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The 21-storey over station development sets out a plan for bringing in Auckland’s mid-town to life, with an innovative, mixed use, transport orientated development where urban design is inherently linked to world class architectural outcomes.
The scheme proposes a variety of experiences and uses for multiple audiences: a ‘Cultural Stack’. Assimilating cultural narratives of the local iwi (Indigenous people), it signifies the collision of diverse audiences and cultures that will use this destination in varying ways.
Blurring the lines between inside and outside, created a valuable public space in the form of lane between it and its neighbour, Bledisloe House. Providing an urban, pedestrian-friendly, and fresh space for active and passive enjoyment, and supporting retail opportunities, the lane is a key component for a coherent and high quality urban civic precinct which embraces sustainability and culture.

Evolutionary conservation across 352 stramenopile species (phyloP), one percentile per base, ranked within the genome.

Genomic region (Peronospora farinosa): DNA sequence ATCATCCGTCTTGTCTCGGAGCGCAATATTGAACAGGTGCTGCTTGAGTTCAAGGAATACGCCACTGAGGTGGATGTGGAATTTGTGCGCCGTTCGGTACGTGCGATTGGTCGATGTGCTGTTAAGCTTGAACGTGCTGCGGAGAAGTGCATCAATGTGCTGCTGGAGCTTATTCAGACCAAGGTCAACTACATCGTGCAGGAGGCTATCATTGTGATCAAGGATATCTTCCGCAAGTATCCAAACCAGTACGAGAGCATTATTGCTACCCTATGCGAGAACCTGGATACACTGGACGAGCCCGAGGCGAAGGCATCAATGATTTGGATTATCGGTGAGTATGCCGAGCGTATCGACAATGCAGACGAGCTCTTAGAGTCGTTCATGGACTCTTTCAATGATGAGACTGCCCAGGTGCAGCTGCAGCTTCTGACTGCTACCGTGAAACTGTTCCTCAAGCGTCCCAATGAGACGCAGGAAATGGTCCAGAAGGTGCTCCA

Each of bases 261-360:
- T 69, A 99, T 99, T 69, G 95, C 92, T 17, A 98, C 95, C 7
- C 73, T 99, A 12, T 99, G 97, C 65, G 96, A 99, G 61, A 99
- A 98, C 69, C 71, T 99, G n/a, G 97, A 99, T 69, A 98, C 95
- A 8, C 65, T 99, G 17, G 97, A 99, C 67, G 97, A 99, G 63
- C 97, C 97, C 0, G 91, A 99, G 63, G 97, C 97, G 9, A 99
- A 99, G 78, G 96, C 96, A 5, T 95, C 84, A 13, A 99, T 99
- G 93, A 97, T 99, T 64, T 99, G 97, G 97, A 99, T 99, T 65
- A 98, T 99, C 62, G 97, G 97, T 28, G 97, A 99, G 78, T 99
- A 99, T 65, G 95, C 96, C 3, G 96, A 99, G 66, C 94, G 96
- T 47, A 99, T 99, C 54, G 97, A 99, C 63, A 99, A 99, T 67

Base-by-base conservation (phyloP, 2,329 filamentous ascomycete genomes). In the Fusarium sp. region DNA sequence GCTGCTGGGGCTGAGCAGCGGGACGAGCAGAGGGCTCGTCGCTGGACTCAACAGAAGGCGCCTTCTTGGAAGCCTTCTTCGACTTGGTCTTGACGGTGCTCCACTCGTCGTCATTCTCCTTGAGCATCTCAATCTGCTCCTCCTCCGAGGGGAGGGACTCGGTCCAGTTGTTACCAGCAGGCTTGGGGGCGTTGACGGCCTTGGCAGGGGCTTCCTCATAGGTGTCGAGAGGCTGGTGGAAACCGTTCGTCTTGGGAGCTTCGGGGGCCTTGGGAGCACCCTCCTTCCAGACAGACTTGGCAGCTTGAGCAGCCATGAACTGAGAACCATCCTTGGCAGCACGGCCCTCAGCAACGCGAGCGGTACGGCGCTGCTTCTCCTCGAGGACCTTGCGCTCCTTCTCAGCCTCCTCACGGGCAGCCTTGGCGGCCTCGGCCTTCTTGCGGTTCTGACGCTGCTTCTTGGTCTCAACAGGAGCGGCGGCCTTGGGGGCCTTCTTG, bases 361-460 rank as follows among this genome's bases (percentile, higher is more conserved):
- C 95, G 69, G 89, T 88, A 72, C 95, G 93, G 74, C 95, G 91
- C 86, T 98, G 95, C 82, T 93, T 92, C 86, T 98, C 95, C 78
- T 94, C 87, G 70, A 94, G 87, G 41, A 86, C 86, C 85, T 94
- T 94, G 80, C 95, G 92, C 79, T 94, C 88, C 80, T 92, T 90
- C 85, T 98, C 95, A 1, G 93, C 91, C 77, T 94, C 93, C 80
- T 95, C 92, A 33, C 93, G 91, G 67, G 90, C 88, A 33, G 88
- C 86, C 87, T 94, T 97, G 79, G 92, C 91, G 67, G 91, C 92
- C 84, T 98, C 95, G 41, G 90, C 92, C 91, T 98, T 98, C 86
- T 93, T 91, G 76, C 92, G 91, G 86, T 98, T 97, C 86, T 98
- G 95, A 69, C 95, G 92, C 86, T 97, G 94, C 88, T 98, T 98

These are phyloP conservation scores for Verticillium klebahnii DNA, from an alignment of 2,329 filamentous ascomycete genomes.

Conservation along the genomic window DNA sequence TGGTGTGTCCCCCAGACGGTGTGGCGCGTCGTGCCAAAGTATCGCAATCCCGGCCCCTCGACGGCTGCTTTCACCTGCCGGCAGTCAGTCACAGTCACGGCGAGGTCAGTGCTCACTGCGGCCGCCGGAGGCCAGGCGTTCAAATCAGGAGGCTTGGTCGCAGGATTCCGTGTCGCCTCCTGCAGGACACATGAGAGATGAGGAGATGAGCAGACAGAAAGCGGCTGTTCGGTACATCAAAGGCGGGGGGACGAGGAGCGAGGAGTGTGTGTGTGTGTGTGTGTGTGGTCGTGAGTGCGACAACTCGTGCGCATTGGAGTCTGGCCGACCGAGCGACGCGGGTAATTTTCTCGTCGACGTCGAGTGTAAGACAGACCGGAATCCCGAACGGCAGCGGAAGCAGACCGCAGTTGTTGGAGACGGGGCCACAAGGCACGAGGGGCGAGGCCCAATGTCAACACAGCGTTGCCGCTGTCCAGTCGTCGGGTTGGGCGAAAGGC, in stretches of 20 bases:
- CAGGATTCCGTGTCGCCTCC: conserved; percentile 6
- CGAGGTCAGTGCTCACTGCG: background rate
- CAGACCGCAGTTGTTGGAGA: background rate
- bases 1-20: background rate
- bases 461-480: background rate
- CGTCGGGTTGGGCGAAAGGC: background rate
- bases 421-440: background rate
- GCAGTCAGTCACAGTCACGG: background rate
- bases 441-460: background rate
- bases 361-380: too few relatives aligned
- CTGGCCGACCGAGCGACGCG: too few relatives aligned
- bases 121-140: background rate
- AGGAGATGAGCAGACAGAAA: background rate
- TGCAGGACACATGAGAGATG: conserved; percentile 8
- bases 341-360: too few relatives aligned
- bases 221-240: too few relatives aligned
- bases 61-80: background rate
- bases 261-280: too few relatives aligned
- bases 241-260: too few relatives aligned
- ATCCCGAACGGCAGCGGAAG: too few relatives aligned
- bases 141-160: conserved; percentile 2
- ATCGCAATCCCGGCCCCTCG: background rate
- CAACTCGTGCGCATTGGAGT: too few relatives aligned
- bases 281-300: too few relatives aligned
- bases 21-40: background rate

Talk to Bruno Mendes about Mixed Use
Other radical ground level design moves are double height spaces in retail tenancies to invite plenty of natural light and visual amenity through the lower building (the striking design ensures sunlight requirements into nearby Aotea Square are met) and for the generous laneway to encourage people from Myers Park along a lush pedestrian path through to Aotea Square and into Aotea Central.
The team also acknowledges the invaluable contribution from Panuku’s Mana Whenua Forum in the application of Te Aranga Māori design principles. The forum’s collaborative input will continue during design development which is planned to start next year. Construction will begin after completion of the City Rail Link’s Aotea Station, due in 2024.